Astronomers have long suspected that an outburst like this occurred, but this is the first time that they have actually been able to date it.
The proof comes from a lacy filament of gas, mostly hydrogen, called the Magellanic Stream and this trails behind our galaxy's two small companion galaxies, the Large and Small Magellanic Clouds.
Team leader Professor Joss Bland-Hawthorn, an ARC Federation Fellow at the University of Sydney, Australia said that for twenty years they saw this odd glow from the Magellanic Stream, who cause couldn't be understood.
He said they suddenly realized that it must be the mark, the fossil record, of a huge outburst of energy from the center of our galaxy.
Evidence has been building of a real cataclysm in the past. Infrared and X-ray satellites have seen a powerful 'wind' (outflow) of material from this central region.
Antimatter boiling out has left its signature. And there are the 'Fermi bubbles' - two huge hot bubbles of gas billowing out from the galactic center, seen in gamma-rays and radio waves.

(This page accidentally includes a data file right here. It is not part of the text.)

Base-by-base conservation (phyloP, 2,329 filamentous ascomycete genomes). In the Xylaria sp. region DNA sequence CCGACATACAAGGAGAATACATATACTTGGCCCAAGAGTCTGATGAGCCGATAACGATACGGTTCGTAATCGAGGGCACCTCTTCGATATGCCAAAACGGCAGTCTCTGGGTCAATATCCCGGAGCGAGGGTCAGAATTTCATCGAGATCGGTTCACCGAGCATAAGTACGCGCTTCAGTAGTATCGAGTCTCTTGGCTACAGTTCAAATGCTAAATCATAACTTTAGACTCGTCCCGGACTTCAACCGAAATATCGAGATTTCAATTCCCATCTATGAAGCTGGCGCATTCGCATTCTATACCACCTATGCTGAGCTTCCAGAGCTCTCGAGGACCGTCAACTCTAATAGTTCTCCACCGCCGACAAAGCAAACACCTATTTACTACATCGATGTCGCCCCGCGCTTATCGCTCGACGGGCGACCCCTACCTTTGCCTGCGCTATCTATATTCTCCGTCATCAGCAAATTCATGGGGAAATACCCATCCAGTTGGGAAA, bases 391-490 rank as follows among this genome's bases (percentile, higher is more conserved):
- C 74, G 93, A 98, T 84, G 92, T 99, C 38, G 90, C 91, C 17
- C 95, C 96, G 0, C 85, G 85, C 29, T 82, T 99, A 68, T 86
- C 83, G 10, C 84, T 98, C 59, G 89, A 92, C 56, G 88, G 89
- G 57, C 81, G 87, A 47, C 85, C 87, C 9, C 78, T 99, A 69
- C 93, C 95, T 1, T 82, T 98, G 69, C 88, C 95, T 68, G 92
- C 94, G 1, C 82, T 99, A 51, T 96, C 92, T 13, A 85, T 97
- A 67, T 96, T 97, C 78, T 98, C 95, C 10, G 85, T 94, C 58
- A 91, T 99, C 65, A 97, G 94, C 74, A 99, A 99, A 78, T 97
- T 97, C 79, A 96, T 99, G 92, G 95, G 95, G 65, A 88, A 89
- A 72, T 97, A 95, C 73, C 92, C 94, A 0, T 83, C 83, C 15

Scientists studying the galactic center came together at a workshop at Stanford University in California, where Professor Bland-Hawthorn realized the Stream could be holding the memory of the galactic center's past.
Struck by the fiery breath of Sagittarius 'A-star', the Stream is emitting light, much as particles from the Sun hit our atmosphere and trigger the colored glows of the aurorae -- the Northern and Southern Lights.
In the Stream, ultraviolet light splits hydrogen atoms into protons and electrons. When those components recombine, the electrons give off 'H-alpha' emission -- a specific wavelength of light.
The brightest glow in the Stream comes from the region nearest the galactic center.
The paper has been accepted for publication in The Astrophysical Journal.
--ANI (Posted on 23-09-2013)